RING 0: BIRTHDAYS
(Ringu 0: Bâsudei)
This time Hideo Nakata, the director of the first two films, is no longer involved, although the prequel does feature a screenplay from Koji Suzuki, who had written the original novels that had spawned the Ring phenomenon. There are several things that are immediately noticeable with this sequel. The first of these is that the new director Norio Tsuruta has affected a change in the mood of the films. The first two films founded themselves on a series of way-out scares, where director Hideo Nakata achieved a genuine sense of eerie unworldliness; Ring 0: Birthdays is much quieter by comparison. Certainly here Norio Tsuruta creates some spooky moments the scene where the girl in white drifts through the dressing room, presaged by the sudden still fall of red rose petals; and a lovely moment shot in all medium angle as Sadako approaches a patient in a wheelchair at the hospital, touches him and then suddenly he gets up and walks. Most haunting of all is Yukie Nakama, who has a blank, intensely introverted presence as Sadako. She has the ability to communicate a haunted stillness simply by her look alone. On the other hand, some scares are simply repetitions of those from the other two films the appearance of the mother whose reflection flip-flops in a mirror; and a variant on the climactic appearance of the Sadako from the tv screen. Mostly, Ring 0: Birthdays is so quiet that in comparison to the other Ring films that it seems almost fatally underwhelming in impact and undeniably a disappointment.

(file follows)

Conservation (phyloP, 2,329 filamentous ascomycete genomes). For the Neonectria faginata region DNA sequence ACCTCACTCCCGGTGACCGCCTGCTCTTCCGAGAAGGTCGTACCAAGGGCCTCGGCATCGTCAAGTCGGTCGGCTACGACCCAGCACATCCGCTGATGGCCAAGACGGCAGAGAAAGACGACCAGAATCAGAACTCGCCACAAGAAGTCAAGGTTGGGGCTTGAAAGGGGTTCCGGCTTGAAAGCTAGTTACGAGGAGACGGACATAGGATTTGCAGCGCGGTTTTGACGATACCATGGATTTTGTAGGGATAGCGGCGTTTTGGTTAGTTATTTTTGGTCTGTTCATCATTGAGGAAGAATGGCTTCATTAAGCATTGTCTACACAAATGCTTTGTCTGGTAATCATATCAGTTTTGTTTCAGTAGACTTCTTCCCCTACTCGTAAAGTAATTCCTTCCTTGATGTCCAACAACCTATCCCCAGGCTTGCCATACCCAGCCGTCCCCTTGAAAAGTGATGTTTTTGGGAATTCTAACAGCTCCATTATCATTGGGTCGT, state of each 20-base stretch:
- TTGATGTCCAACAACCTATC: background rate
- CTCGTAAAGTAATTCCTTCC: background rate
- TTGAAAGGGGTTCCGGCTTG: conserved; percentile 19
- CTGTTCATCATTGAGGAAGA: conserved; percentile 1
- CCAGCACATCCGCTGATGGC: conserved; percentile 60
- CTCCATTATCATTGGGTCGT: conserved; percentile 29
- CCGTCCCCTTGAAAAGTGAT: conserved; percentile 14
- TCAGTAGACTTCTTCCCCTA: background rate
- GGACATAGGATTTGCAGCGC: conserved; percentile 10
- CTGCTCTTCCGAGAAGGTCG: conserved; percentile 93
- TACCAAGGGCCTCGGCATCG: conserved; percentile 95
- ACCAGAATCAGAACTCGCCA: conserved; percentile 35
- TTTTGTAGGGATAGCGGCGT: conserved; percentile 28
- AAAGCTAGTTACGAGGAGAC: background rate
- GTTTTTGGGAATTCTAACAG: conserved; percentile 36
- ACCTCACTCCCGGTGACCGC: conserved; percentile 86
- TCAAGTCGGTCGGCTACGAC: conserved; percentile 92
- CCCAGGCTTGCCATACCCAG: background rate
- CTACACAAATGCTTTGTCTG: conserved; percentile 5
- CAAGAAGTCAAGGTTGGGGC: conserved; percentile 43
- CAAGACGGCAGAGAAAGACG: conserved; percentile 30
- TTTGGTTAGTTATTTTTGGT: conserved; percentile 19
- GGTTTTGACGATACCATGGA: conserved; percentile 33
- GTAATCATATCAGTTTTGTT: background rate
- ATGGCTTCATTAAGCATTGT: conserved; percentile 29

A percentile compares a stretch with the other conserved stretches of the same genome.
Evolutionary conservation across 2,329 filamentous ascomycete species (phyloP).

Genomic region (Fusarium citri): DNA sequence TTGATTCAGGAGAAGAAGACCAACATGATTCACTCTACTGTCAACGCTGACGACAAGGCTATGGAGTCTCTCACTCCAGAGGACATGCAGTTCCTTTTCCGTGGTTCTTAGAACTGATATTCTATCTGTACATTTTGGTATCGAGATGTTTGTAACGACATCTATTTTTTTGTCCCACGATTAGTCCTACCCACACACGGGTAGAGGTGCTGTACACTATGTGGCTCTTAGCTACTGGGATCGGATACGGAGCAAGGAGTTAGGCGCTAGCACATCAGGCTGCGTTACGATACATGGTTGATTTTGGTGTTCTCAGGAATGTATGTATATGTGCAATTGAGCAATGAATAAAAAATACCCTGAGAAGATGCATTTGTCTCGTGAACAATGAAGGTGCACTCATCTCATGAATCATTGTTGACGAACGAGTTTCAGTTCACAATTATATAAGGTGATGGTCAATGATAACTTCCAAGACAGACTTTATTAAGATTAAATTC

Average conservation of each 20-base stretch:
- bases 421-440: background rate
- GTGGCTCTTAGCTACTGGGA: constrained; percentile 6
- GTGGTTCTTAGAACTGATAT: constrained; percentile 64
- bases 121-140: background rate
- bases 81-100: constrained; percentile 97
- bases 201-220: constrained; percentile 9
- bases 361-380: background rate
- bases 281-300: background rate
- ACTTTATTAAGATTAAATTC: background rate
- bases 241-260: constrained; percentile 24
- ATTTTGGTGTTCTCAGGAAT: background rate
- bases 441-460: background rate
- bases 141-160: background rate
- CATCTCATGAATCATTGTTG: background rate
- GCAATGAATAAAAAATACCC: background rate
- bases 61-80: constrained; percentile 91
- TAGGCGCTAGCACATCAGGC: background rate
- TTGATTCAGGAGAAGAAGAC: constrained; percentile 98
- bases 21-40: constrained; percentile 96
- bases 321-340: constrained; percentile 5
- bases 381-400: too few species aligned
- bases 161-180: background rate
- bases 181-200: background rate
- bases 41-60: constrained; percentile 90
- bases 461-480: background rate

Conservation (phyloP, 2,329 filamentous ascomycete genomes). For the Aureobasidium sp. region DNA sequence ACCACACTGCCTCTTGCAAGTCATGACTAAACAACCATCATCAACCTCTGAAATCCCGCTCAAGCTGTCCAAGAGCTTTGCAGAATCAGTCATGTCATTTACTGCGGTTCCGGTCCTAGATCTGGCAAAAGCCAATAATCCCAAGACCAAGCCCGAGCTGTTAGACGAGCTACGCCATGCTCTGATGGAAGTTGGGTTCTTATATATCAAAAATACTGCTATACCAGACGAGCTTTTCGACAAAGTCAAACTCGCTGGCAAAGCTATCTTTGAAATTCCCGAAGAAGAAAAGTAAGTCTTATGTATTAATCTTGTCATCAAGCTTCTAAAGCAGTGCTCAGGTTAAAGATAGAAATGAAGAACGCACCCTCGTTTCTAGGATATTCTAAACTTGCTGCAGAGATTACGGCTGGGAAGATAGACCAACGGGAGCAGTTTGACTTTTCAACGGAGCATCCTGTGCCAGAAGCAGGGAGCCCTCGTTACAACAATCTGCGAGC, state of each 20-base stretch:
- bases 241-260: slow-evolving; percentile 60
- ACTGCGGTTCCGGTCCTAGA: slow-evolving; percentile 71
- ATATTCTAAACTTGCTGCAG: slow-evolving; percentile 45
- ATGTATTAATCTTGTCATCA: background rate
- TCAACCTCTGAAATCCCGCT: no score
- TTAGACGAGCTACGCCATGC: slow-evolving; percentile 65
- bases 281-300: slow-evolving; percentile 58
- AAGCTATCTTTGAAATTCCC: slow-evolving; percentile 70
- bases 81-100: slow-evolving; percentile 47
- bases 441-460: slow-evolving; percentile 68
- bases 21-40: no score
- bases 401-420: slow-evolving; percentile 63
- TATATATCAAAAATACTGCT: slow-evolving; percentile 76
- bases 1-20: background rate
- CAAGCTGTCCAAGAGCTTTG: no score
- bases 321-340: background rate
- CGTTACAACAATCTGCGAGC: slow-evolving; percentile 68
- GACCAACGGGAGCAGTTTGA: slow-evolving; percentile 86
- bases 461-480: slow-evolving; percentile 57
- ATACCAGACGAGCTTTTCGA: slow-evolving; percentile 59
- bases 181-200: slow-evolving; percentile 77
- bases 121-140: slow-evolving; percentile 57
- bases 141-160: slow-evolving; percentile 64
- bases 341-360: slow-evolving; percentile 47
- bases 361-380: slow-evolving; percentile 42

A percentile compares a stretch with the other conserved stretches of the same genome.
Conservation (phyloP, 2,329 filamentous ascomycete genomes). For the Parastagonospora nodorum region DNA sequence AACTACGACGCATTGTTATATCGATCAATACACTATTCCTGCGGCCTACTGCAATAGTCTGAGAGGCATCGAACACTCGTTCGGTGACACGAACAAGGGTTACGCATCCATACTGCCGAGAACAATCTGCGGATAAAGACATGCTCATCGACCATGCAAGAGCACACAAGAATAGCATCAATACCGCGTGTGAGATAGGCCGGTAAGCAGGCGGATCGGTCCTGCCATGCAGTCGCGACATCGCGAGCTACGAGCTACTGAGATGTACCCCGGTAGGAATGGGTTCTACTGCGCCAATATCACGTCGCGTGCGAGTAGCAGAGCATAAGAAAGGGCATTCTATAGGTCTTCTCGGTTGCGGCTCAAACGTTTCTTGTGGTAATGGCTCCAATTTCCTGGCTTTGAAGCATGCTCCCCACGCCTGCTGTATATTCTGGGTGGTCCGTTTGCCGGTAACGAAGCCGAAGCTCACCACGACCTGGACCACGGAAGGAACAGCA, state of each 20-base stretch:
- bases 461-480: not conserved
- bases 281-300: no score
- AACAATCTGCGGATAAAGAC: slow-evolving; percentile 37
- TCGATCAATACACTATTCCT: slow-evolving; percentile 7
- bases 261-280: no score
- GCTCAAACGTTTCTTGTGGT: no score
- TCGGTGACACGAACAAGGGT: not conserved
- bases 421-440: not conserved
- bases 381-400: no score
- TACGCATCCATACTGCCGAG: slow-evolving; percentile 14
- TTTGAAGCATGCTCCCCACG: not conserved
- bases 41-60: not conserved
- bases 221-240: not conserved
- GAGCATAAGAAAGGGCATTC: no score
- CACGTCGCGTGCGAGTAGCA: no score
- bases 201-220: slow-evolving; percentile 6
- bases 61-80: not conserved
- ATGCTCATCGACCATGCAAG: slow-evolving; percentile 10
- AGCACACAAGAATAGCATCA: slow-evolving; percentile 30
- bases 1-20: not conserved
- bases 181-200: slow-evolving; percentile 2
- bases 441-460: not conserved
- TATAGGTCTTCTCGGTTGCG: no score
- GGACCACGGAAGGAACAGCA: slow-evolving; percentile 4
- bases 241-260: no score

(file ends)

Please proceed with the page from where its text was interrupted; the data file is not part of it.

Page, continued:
What is also more than clearly apparent from Ring 0 is that the entire Ring franchise, indeed the first film, was never intended as a coherent saga. In attempting to expand it out and tell more about the Sadako story and her mother both in both Ring 2 and here, the producers/writers have ended up creating an incoherent hodgepodge of ideas. It is never entirely clear, for instance, where Ring 0: Birthdays is meant to fit into the Sadako backstory. Little is explained about the experiment and the mothers suicide, which are the events that one was interested in hearing about, not the vague psychic powers-come-Carrie (1976) takeoff that this film seems intent on conducting. More importantly, nothing at all is explained about why the mothers ghost is lingering, and crucially, how we go from Sadako being disposed of down the well to the creation of a cursed videotape that kills people within seven days. Even more confusingly, Ring 0 introduces the notion that there is not one Sadako but two and that there is a twin sister floating around amidst all the hauntings somewhere.
Director Norio Tsuruta had begun making a trilogy of ghost stories for Japanese television, which were collected and released as Scary True Stories (1991-2). Tsuruta subsequently went onto make other horror films such as Scarecrow (2001), Premonition (2004), Orochi (2008), Kings Game (2011), POV A Cursed Film (2012) and Talk to the Dead (2013).